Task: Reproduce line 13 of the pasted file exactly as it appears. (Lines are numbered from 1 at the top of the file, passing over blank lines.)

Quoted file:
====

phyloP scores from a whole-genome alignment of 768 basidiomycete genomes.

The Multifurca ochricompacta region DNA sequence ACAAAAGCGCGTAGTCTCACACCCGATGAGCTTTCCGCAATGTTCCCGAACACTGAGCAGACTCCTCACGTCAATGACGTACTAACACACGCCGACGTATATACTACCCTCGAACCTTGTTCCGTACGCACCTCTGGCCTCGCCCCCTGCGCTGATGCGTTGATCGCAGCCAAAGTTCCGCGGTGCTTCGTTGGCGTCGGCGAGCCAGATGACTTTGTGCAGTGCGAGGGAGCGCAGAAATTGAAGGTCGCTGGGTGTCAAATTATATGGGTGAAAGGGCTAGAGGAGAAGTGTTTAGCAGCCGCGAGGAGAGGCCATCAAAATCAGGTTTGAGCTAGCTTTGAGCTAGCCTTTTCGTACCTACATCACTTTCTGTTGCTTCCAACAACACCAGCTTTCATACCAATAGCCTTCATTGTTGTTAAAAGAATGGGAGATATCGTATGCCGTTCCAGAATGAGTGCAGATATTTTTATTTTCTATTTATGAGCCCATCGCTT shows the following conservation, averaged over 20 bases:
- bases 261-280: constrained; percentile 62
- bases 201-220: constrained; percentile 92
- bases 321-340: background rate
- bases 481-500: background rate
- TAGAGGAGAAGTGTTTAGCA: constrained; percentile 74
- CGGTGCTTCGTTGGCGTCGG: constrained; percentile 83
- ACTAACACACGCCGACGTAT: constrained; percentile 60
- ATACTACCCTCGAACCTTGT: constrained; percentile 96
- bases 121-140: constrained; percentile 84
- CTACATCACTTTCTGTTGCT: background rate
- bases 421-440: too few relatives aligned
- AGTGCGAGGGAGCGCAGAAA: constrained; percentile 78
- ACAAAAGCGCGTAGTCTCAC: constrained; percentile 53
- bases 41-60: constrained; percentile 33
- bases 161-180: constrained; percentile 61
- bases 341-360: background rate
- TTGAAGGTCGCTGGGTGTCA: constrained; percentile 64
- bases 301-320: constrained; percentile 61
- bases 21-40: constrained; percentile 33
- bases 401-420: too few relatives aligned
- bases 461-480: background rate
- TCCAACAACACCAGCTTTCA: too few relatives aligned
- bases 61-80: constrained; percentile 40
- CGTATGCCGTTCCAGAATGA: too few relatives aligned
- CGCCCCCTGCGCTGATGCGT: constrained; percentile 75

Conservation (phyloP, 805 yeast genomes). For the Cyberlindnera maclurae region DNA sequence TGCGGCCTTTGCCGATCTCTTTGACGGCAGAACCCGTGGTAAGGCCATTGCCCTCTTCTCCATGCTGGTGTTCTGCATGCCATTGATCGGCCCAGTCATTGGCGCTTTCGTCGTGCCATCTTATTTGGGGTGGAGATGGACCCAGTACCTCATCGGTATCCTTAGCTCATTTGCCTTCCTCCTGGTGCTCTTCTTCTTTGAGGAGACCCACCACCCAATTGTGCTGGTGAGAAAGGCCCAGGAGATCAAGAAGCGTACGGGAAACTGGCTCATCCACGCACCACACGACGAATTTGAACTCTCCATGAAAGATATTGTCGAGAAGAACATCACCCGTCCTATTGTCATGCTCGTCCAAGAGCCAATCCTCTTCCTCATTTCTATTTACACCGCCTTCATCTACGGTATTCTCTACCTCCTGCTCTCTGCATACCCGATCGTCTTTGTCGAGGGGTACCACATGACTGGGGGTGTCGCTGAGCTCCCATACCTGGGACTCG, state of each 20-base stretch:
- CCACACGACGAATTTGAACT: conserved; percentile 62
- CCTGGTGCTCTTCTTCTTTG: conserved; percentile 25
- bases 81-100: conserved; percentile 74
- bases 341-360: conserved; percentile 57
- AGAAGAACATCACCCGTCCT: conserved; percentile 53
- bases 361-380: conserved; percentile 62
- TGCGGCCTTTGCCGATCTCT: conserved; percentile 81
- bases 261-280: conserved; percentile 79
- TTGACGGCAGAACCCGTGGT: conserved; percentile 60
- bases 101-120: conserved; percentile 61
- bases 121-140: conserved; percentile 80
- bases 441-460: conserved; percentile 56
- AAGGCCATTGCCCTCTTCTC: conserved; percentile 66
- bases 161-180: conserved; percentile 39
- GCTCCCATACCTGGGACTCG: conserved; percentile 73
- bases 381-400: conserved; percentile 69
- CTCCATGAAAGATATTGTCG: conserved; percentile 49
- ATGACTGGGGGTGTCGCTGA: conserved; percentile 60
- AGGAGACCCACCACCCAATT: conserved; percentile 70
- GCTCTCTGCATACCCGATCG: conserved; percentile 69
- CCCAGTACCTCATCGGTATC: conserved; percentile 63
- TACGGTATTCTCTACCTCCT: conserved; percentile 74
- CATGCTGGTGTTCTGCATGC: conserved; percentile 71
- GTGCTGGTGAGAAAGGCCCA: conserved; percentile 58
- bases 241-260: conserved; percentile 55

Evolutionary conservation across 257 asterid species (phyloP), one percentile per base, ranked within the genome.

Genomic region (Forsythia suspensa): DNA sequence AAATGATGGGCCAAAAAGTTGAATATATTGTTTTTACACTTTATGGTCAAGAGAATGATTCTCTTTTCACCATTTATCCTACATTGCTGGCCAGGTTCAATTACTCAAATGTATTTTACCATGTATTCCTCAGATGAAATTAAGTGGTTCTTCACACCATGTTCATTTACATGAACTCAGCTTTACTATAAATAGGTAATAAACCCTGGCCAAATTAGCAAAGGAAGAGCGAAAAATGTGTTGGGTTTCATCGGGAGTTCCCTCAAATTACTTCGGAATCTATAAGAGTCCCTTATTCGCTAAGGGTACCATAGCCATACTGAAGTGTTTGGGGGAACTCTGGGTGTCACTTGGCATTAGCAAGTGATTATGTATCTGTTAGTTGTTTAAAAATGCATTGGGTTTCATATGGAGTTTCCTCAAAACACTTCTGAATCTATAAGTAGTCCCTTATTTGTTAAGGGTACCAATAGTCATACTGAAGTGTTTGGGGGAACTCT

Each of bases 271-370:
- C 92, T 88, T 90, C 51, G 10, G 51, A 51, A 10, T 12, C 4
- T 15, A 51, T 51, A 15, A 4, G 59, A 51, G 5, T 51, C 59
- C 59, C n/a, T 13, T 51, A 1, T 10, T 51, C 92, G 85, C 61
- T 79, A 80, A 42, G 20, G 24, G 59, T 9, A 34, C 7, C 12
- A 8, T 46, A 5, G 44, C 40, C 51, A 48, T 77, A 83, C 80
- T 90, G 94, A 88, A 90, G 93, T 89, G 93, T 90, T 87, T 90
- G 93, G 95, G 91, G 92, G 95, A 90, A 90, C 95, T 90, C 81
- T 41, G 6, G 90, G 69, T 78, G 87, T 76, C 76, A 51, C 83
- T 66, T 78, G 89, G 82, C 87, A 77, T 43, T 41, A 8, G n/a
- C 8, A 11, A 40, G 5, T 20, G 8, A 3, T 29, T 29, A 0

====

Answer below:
- bases 421-440: too few relatives aligned